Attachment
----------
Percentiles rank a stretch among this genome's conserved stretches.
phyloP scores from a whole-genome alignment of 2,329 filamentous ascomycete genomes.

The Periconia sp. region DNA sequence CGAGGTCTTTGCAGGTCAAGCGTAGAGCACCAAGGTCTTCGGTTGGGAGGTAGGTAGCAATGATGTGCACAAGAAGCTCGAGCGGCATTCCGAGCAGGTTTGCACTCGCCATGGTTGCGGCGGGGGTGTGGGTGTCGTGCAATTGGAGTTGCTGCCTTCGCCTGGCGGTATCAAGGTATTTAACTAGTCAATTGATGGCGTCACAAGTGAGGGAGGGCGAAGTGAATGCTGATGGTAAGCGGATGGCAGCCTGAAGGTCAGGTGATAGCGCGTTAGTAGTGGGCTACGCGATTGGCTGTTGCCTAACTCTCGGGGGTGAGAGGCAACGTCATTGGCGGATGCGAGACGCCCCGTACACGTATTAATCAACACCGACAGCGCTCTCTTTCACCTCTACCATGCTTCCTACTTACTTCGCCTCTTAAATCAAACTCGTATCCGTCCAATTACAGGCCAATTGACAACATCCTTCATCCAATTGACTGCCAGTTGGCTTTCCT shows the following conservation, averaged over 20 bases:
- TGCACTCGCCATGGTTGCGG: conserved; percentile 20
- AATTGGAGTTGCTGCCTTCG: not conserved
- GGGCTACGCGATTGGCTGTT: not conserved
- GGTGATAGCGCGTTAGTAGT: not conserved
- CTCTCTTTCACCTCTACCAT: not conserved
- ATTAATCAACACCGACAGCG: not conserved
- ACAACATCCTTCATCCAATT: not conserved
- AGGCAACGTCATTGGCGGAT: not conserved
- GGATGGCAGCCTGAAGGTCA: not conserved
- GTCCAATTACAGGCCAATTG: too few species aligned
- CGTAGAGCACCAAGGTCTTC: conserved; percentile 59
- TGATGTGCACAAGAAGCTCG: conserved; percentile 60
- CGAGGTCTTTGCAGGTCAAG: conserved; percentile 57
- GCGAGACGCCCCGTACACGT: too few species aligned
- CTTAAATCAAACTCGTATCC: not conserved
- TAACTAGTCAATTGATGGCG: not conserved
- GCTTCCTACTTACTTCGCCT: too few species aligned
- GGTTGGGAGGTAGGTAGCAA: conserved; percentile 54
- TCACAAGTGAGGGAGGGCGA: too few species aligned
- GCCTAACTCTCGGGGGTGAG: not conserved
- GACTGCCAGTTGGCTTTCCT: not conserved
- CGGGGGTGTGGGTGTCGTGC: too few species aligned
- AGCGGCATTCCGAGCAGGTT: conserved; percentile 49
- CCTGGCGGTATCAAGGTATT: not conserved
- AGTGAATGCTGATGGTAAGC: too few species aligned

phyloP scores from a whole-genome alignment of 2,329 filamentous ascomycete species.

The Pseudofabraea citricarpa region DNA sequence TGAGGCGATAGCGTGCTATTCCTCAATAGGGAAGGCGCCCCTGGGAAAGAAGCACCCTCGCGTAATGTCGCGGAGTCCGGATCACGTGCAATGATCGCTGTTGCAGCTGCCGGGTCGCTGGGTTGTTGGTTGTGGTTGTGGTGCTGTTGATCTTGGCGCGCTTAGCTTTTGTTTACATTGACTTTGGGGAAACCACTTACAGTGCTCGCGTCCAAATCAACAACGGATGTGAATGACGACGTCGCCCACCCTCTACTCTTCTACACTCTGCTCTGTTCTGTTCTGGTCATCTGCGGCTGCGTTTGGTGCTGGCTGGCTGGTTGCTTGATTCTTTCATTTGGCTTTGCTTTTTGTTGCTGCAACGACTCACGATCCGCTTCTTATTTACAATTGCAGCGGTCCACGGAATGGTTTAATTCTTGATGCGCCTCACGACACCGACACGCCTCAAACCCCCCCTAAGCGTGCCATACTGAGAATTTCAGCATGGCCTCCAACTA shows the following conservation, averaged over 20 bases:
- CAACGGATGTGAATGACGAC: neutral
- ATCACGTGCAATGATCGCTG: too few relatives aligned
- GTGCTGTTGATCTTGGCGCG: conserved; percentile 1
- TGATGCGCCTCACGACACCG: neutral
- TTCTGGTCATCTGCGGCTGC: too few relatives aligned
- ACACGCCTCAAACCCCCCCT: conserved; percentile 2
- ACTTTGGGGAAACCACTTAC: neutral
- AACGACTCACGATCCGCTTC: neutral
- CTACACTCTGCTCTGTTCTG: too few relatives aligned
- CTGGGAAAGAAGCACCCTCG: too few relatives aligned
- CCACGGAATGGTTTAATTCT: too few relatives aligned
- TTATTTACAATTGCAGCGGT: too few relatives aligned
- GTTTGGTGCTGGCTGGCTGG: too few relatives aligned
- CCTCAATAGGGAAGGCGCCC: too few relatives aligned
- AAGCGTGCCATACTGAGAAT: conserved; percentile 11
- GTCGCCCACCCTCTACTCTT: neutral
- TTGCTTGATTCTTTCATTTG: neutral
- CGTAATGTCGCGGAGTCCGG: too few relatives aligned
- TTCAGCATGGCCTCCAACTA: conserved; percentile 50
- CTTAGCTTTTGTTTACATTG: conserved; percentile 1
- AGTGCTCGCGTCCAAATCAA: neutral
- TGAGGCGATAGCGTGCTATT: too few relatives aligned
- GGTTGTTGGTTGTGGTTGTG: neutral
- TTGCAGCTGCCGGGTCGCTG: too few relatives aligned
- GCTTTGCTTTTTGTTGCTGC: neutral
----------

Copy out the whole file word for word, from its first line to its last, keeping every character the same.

Percentiles rank a stretch among this genome's conserved stretches.
phyloP scores from a whole-genome alignment of 2,329 filamentous ascomycete genomes.

The Periconia sp. region DNA sequence CGAGGTCTTTGCAGGTCAAGCGTAGAGCACCAAGGTCTTCGGTTGGGAGGTAGGTAGCAATGATGTGCACAAGAAGCTCGAGCGGCATTCCGAGCAGGTTTGCACTCGCCATGGTTGCGGCGGGGGTGTGGGTGTCGTGCAATTGGAGTTGCTGCCTTCGCCTGGCGGTATCAAGGTATTTAACTAGTCAATTGATGGCGTCACAAGTGAGGGAGGGCGAAGTGAATGCTGATGGTAAGCGGATGGCAGCCTGAAGGTCAGGTGATAGCGCGTTAGTAGTGGGCTACGCGATTGGCTGTTGCCTAACTCTCGGGGGTGAGAGGCAACGTCATTGGCGGATGCGAGACGCCCCGTACACGTATTAATCAACACCGACAGCGCTCTCTTTCACCTCTACCATGCTTCCTACTTACTTCGCCTCTTAAATCAAACTCGTATCCGTCCAATTACAGGCCAATTGACAACATCCTTCATCCAATTGACTGCCAGTTGGCTTTCCT shows the following conservation, averaged over 20 bases:
- TGCACTCGCCATGGTTGCGG: conserved; percentile 20
- AATTGGAGTTGCTGCCTTCG: not conserved
- GGGCTACGCGATTGGCTGTT: not conserved
- GGTGATAGCGCGTTAGTAGT: not conserved
- CTCTCTTTCACCTCTACCAT: not conserved
- ATTAATCAACACCGACAGCG: not conserved
- ACAACATCCTTCATCCAATT: not conserved
- AGGCAACGTCATTGGCGGAT: not conserved
- GGATGGCAGCCTGAAGGTCA: not conserved
- GTCCAATTACAGGCCAATTG: too few species aligned
- CGTAGAGCACCAAGGTCTTC: conserved; percentile 59
- TGATGTGCACAAGAAGCTCG: conserved; percentile 60
- CGAGGTCTTTGCAGGTCAAG: conserved; percentile 57
- GCGAGACGCCCCGTACACGT: too few species aligned
- CTTAAATCAAACTCGTATCC: not conserved
- TAACTAGTCAATTGATGGCG: not conserved
- GCTTCCTACTTACTTCGCCT: too few species aligned
- GGTTGGGAGGTAGGTAGCAA: conserved; percentile 54
- TCACAAGTGAGGGAGGGCGA: too few species aligned
- GCCTAACTCTCGGGGGTGAG: not conserved
- GACTGCCAGTTGGCTTTCCT: not conserved
- CGGGGGTGTGGGTGTCGTGC: too few species aligned
- AGCGGCATTCCGAGCAGGTT: conserved; percentile 49
- CCTGGCGGTATCAAGGTATT: not conserved
- AGTGAATGCTGATGGTAAGC: too few species aligned

phyloP scores from a whole-genome alignment of 2,329 filamentous ascomycete species.

The Pseudofabraea citricarpa region DNA sequence TGAGGCGATAGCGTGCTATTCCTCAATAGGGAAGGCGCCCCTGGGAAAGAAGCACCCTCGCGTAATGTCGCGGAGTCCGGATCACGTGCAATGATCGCTGTTGCAGCTGCCGGGTCGCTGGGTTGTTGGTTGTGGTTGTGGTGCTGTTGATCTTGGCGCGCTTAGCTTTTGTTTACATTGACTTTGGGGAAACCACTTACAGTGCTCGCGTCCAAATCAACAACGGATGTGAATGACGACGTCGCCCACCCTCTACTCTTCTACACTCTGCTCTGTTCTGTTCTGGTCATCTGCGGCTGCGTTTGGTGCTGGCTGGCTGGTTGCTTGATTCTTTCATTTGGCTTTGCTTTTTGTTGCTGCAACGACTCACGATCCGCTTCTTATTTACAATTGCAGCGGTCCACGGAATGGTTTAATTCTTGATGCGCCTCACGACACCGACACGCCTCAAACCCCCCCTAAGCGTGCCATACTGAGAATTTCAGCATGGCCTCCAACTA shows the following conservation, averaged over 20 bases:
- CAACGGATGTGAATGACGAC: neutral
- ATCACGTGCAATGATCGCTG: too few relatives aligned
- GTGCTGTTGATCTTGGCGCG: conserved; percentile 1
- TGATGCGCCTCACGACACCG: neutral
- TTCTGGTCATCTGCGGCTGC: too few relatives aligned
- ACACGCCTCAAACCCCCCCT: conserved; percentile 2
- ACTTTGGGGAAACCACTTAC: neutral
- AACGACTCACGATCCGCTTC: neutral
- CTACACTCTGCTCTGTTCTG: too few relatives aligned
- CTGGGAAAGAAGCACCCTCG: too few relatives aligned
- CCACGGAATGGTTTAATTCT: too few relatives aligned
- TTATTTACAATTGCAGCGGT: too few relatives aligned
- GTTTGGTGCTGGCTGGCTGG: too few relatives aligned
- CCTCAATAGGGAAGGCGCCC: too few relatives aligned
- AAGCGTGCCATACTGAGAAT: conserved; percentile 11
- GTCGCCCACCCTCTACTCTT: neutral
- TTGCTTGATTCTTTCATTTG: neutral
- CGTAATGTCGCGGAGTCCGG: too few relatives aligned
- TTCAGCATGGCCTCCAACTA: conserved; percentile 50
- CTTAGCTTTTGTTTACATTG: conserved; percentile 1
- AGTGCTCGCGTCCAAATCAA: neutral
- TGAGGCGATAGCGTGCTATT: too few relatives aligned
- GGTTGTTGGTTGTGGTTGTG: neutral
- TTGCAGCTGCCGGGTCGCTG: too few relatives aligned
- GCTTTGCTTTTTGTTGCTGC: neutral